This week the news and social media networks have been busy discussing and condemning Jim Carrey on his outspoken views regarding vaccination and autism.
Mr Carrey tweeted:
“California Gov says yes to poisoning more children with mercury and aluminum in manditory [sic] vaccines. This corporate fascist must be stopped,”
He then further tweeted:
“They say mercury in fish is dangerous but forcing all of our children to be injected with mercury in thimerosol [sic] is no risk. Make sense?”
And then tweeted:
“I am not anti-vaccine. I am anti-thimerosal, anti-mercury. They have taken some of the mercury laden thimerosal out of vaccines. NOT ALL!”
Jeffrey Kluger on Time.com added Mr Carrey to a list of ‘board-certified jesters’, that include Andrew Wakefield, Rob Schneider and his ex Jenny McCarthy. Ms McCartney famously reported that her vaccine injured son was cured by a gluten free diet.
Emily Willingham writing on Forbes told of how Carrey, by using twitter to get his message across about the use of ‘greener’ vaccines, unleashed tweets from those fiercely opposed to his views and the way he was stating them. Carrey is very vocal on his point of view that vaccines cause autism. What also caused outrage was that Mr Carrey posted images of distressed children along with his tweets.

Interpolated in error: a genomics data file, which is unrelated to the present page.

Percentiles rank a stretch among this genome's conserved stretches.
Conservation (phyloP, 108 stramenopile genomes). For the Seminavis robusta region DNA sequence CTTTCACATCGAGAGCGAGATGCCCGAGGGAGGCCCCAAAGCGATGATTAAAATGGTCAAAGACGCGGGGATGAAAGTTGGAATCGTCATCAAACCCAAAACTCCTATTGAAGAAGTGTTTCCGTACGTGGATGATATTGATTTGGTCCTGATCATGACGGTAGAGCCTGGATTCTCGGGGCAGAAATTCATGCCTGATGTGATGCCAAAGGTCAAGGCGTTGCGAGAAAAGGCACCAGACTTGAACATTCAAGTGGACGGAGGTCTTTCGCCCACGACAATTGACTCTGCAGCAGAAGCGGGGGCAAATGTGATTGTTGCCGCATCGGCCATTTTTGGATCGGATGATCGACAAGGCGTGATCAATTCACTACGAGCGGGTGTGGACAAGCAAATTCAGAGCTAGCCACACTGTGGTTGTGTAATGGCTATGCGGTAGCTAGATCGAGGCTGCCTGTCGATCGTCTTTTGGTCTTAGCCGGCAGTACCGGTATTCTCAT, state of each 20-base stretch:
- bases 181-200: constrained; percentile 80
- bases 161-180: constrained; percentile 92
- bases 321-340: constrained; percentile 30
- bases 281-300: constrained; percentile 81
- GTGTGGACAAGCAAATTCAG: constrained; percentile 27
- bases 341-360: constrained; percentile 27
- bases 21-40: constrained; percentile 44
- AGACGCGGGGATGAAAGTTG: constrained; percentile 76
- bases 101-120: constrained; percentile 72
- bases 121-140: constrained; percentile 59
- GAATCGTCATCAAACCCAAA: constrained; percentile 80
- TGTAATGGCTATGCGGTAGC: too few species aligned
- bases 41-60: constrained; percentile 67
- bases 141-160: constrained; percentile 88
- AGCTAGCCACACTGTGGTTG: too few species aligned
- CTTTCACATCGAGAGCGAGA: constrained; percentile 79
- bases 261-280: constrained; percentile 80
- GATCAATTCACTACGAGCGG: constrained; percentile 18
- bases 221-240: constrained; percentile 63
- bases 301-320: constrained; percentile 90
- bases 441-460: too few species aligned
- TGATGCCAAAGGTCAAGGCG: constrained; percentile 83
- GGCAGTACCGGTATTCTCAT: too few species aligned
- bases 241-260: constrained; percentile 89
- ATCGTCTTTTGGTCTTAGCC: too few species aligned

As Emily Willingham so eloquently points out in her Forbes article, Mr Carrey drew more than just attention for his outspoken views. He caused outrage and upset by using an image of 14-year-old Alex Echols, who has autism and tuberous sclerosis (TSC), when he did not have permission to do so. However, what this has achieved, although unwittingly, is that Mr Carrey has managed to draw attention to the genetic condition TSC and its association with autism.
‘In fact, about a third to half of children who have tuberous sclerosis could also be diagnosed with autism. Each condition is associated with seizures, and there are hints that disrupted connections among brain regions might be responsible for both the seizures and the social communication deficits of autism.’
BuzzFeed news report that the image of Alex was removed from Mr Carrey’s tweet after the family filed a copyright complaint to Twitter. Alex’s mother told BuzzFeed news:
“I’m very disgusted and sickened that a celebrity would use a photo like this that was used in the first place to spread awareness of Tuberous Sclerosis to mock him and and my sister for vaccinations,” Welch wrote. “Even if that was not his intended outcome, it is what happened.”
It has been suggested by several tweeters that Mr Carrey should make a donation to the Tuberous Sclerosis Alliance, for using an image of a distressed boy that he did not have permission to use.